Collected by Billy Whitfield and Steve Butler For M. C. Parler
Sung by Otis Williams Wesley, Arkansas December 27, 1959
Reel 327, Item 10
The Drunkard's Child
You ask me why so often father,
The tears roll down my cheek
And think it strange that I should own
A grief I do not speak.
But, Oh my soul is very sad,
My brain is almost wild;
It breaks my heart to think
That I am called the drunkard's child.
My playmates shun me now father,
Or pass me by with scorn,
Because my dress is ragged,
And my shoes are old and torn.
And if I heard them not.
There goes the drunkard's child, they cry; Then how I wish that God Would only let me die.
You used to love us once father,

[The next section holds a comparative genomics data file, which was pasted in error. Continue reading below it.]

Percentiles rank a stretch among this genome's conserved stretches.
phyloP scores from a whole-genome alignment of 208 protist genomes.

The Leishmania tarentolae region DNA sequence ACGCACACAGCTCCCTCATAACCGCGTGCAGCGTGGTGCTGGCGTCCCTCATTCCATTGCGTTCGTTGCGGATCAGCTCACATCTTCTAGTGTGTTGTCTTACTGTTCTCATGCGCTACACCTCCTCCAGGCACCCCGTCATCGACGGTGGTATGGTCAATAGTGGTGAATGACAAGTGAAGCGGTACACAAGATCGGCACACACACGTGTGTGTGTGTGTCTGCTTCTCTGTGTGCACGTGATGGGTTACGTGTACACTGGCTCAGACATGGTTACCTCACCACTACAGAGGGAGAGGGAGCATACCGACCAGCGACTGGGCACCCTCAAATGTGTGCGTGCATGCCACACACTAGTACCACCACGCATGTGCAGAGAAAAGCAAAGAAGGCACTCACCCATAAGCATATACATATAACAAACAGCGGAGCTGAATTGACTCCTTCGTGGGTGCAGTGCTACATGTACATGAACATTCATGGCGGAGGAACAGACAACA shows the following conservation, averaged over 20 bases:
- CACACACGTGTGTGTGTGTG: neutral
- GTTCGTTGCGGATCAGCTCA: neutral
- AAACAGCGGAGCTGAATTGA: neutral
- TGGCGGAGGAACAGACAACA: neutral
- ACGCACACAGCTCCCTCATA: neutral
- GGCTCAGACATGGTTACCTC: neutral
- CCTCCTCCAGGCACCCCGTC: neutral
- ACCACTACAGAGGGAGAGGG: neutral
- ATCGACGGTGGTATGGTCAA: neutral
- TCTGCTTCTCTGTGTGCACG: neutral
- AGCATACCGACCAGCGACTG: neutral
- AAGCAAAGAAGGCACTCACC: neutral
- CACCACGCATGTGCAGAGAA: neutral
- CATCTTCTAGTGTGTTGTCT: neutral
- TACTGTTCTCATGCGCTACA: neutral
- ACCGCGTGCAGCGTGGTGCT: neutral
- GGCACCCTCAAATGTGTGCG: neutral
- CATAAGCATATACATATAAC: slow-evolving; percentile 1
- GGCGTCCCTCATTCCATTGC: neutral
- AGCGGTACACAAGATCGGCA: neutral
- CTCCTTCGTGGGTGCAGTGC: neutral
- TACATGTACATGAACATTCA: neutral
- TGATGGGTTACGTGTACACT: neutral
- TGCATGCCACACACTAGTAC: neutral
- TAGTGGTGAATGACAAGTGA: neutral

And we had bread to eat.
Mama and I were warmly clad And life seemed very sweet.
You never spoke unkindly then,
Or dealt an angry blow.
Oh father 'tis sad to think That drink has changed you so.
Do not be angry now father Because I tell you this,
But let me feel upon my brow Once more your loving kiss.
And promise me those lips no more,
With drink shall be defiled,
That from a life of want and woe,
You'll save your weeping child.
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